Microsoft Bends To Beijing With Special Windows 10

| About: Microsoft Corporation (MSFT)

Bottom line: Microsoft's (NASDAQ:MSFT) development of a special Windows 10 China government edition reflects efforts western tech firms are making to comply with Beijing's year-old national security law.

US software giant Microsoft is sending the latest sign that foreign tech firms are bending to Beijing's national security concerns, with word that it has created a special version of Windows 10 just for the Chinese government. This kind of a move looks relatively bold, and sharply contrasts with Apple's (NASDAQ:AAPL) recent refusal to assist the US government in its drive to unlock a terrorist's iPhone.

But Microsoft's move isn't completely unprecedented either, since the software giant also made a similar move more than a decade ago when it released the source code for Windows to Beijing. Since then, Microsoft has continued to share its Windows source code with Beijing for newer versions of the operating system, reflecting the importance the company places on the huge China market.

Microsoft is hardly the only foreign tech company to bend to Beijing's growing obsession with national security, which culminated with its roll-out of a new, wide-ranging law last year. Foreign tech giants complained that the law was overly invasive by forcing them to release sensitive product information to national security officials, and also by pressuring them to form joint ventures with local partners for government-related projects.

Microsoft formed its own joint venture as part of that campaign, announcing a tie-up with local electronics and information technology company CETC last fall to address Beijing's national security concerns. The company has had a stormy relationship with other Chinese government agencies over the last two years, being probed in separate cases for tax evasion and anti-competitive behavior. (previous post)

Against all that backdrop, let's look at the latest reports that say Microsoft has prepared the special edition of Windows 10 just for Beijing, and that the edition will soon be rolled out for use in government agencies and at major state-run companies. (Chinese article) The reports come from an interview with Microsoft Greater China chief Ralph Haupter, who says Microsoft teamed up with CETC on the project. That means the partners were able to develop this new Windows edition in a relatively short time.

Beijing Buffer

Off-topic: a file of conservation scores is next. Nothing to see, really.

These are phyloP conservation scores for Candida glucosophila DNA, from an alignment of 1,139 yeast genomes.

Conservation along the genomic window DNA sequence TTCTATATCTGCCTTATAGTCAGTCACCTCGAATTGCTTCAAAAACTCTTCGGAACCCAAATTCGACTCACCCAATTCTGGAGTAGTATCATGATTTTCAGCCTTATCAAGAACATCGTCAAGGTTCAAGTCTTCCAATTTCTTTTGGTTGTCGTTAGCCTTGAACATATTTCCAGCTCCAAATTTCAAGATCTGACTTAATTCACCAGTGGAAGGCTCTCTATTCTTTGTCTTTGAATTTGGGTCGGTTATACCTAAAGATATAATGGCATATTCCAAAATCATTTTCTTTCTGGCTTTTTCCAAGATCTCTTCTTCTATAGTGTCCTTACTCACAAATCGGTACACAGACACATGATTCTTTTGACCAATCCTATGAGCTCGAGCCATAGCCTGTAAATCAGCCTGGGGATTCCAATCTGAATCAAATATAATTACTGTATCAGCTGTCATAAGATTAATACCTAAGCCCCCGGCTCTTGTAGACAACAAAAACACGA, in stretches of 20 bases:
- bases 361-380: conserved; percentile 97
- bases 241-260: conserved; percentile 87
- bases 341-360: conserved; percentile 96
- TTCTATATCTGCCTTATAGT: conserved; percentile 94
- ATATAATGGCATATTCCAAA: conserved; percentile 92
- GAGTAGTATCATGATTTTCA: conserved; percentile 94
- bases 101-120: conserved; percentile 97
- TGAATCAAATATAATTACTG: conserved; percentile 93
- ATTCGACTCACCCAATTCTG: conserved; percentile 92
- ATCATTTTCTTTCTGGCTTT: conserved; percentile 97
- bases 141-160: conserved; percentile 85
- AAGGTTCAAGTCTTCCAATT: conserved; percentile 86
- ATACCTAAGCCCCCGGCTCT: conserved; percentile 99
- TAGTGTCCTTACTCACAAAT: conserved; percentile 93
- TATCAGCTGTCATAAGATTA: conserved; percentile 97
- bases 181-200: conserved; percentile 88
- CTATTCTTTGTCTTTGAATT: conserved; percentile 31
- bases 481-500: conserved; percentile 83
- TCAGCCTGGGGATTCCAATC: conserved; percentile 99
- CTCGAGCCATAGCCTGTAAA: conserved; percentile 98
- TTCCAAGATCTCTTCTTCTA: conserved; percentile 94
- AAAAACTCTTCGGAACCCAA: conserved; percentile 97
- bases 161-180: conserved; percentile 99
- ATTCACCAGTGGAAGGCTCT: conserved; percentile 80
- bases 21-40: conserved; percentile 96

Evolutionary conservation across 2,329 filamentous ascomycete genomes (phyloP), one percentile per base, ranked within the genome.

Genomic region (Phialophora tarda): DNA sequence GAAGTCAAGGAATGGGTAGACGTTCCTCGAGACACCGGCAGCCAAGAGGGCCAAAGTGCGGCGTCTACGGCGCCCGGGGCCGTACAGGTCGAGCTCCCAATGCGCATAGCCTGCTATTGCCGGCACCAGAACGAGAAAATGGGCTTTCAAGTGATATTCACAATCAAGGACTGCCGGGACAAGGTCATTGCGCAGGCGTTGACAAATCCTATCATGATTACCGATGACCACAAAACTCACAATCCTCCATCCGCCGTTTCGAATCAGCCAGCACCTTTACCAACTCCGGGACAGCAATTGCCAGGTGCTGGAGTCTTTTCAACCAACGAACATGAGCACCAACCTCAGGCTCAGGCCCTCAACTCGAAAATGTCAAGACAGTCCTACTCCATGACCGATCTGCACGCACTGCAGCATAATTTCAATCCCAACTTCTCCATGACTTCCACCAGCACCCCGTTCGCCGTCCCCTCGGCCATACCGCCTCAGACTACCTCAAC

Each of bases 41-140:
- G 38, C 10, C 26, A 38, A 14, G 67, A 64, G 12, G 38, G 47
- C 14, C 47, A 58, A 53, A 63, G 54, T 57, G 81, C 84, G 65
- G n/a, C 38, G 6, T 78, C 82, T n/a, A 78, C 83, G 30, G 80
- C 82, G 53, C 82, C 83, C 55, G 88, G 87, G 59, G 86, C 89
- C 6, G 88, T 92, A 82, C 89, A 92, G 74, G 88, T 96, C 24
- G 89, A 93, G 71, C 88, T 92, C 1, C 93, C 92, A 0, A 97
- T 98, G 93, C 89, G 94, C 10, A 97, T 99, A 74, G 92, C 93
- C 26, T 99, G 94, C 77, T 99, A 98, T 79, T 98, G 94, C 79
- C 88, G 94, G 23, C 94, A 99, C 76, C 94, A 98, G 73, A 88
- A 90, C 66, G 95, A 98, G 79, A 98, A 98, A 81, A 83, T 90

In all of these cases, it's quite clear that the Chinese partner is probably bringing very little to the partnership in terms of technology. Instead, these Chinese companies are acting more as a buffer between Beijing and the foreigners. As major and probably majority stakeholders in these new joint ventures, such local partners would also be far more likely to bend to Beijing's requests for sensitive information. Microsoft's case is a good example, since CETC owns 51 percent of the venture and thus gets the final say on any major decisions.

Haputer said the special Windows 10 edition adds features that make it easier to manage, and also more secure, while also eliminating some features targeted at consumers. I suspect that one of Microsoft's biggest modifications involved simply adding some back-doors that also will give national security officials better access to the system.

Microsoft was just the latest company to form a local joint venture to placate Beijing. Others who have formed similar recent tie-ups include the likes of HP Inc. (NYSE:HPQ), IBM (NYSE:IBM), Cisco (NASDAQ:CSCO) and VMware (NYSE:VMW), just to name a few. (previous post) We haven't really heard what the others have done in terms of similar product modifications, but I suspect many may also be adding back-doors and other features that give Beijing better access to monitor networks built with their products.

These companies really didn't have much choice in the matter and were told to form alliances and modify their products or risk losing work from Chinese government agencies' big state-owned enterprises. At the end of the day, I have to commend Microsoft for at least being open in talking about what it's doing to placate Beijing, even if the move is quite unprecedented and could give China access to sensitive product information. All of these companies have made a choice that the Chinese market is too big to risk losing, and hopefully they won't ultimately regret that decision.

Disclosure: None